I?ve heard people claim that they have nothing worth writing about, but in reality, it is precisely these voices and experiences that we need to see out in the blogosphere. Real people, with real ideas, about how they live their daily lives and the issues and ideas that are important to them.

Thomas blogs at http://thomascwaters.com/ covering a range of LGBT issues.  We met sometime last spring through mutual advocacy efforts; Thomas is a tireless advocate for the community and has been involved in multiple LGBT projects. His nuanced suggestions for using social media to engage are worth rereading.
View Article  Untitled by Kevin Acklin

Congratulations to the Pittsburgh Lesbian Correspondents blog for a trail blazing fourth year anniversary on the Pittsburgh blogosphere! I am humbled and truly honored to provide my perspective on Sue Kerr and her blog's dramatic impact on our community and our continued battle for greater equality.

Many of you may know me as the Independent candidate for Mayor of the City of Pittsburgh who had the recent honor of standing up to lead this great City. One of the issues I championed during the election was the need to provide stronger leadership on issues of importance to the LGBT community, to make our City more just, open and inclusive.

As a fellow lifelong Pittsburgher and advocate for LGBT rights, I wonder where we would be in Pittsburgh without Sue Kerr and her lead on efforts to call attention to LGBT issues, which are often ignored by mainstream media outlets.

I first met Sue during our collective efforts to pass the historic anti-discrimination legislation on Allegheny County Council, sponsored by Councilwoman Amanda Green to extend equal protection to LGBT persons across the county. When asked to speak in favor of the ordinance, I was honored to do so. For those watching that debate, note that this was a similar ordinance to what Harvey Milk was advocating for on San Francisco City Council in 1978 and what ultimately cost him his life. Over 30 years later, we are still fighting these early battles for equality in Southwestern Pennsylvania. Sue's blog coverage of the events leading up to the vote were simply crucial to rallying support in favor of historic passage of the ordinance.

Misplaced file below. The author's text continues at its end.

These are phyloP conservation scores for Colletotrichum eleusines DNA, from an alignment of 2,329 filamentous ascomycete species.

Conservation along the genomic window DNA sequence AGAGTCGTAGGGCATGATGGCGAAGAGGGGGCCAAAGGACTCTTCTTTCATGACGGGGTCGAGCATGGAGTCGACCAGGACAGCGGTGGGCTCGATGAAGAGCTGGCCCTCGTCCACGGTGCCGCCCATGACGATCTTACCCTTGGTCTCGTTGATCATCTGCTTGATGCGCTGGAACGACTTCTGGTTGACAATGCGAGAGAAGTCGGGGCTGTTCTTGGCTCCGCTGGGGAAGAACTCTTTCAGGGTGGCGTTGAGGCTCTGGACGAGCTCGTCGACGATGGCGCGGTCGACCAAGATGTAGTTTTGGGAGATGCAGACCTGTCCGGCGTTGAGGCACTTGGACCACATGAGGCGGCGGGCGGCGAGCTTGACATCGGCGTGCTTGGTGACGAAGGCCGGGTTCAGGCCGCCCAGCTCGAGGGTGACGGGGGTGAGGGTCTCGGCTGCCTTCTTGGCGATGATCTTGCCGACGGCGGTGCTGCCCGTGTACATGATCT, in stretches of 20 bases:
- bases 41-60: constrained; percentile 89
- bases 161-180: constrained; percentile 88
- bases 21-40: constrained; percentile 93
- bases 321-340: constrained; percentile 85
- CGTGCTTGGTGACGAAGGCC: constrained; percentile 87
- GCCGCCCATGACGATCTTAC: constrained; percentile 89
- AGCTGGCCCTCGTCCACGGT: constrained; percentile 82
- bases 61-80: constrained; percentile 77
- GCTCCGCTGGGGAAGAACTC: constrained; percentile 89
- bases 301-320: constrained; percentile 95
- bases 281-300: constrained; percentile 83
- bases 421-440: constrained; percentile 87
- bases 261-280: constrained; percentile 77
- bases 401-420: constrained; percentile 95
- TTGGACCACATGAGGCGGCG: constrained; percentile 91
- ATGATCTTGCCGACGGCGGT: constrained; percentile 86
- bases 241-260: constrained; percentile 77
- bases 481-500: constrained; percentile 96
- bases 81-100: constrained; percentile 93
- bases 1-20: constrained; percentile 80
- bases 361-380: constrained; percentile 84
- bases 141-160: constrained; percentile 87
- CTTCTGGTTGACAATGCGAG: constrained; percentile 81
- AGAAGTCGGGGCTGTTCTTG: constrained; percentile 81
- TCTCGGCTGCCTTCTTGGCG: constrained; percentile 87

Let's be clear: the legal status quo regarding the treatment of LGBT people represents the last form of legalized discrimination in America. The laws currently on the books in many jurisdictions are simply unjust and represent blatant discrimination. Sue Kerr and other LGBT bloggers give a voice to the movement and provide a forum for open discussion on these matters that simply does not exist elsewhere. In that sense, they truly facilitate the spread of justice in our region and beyond.

And the pursuit of justice has dominated so many decisions in my life: from my decision to go to law school in the first place, to represent victims of domestic violence pro bono, to run for Mayor of the City of Pittsburgh, to stand with Sue and other friends in support of LGBT rights.

On top of that, there are so many LGBT people I know and love have suffered as a result of the unjust treatment under current law.

One of the happiest days of my life was when I stood with one of my best friends from college on his wedding day, when he married his best friend and husband. I was there for him while he was going through the coming out process, his fear of rejection by family and friends, his self-denial. I remember when he came out to his father on a long car trip, and his dad held his hand from the front seat the rest of the ride. I saw the happiness that enveloped his life when he embraced who he was and married the love of his life. The only shame was, at the time in the late 1990s before marriage equality began to arrive in the United States, we had to travel hundreds of miles to Toronto for the wedding ceremony.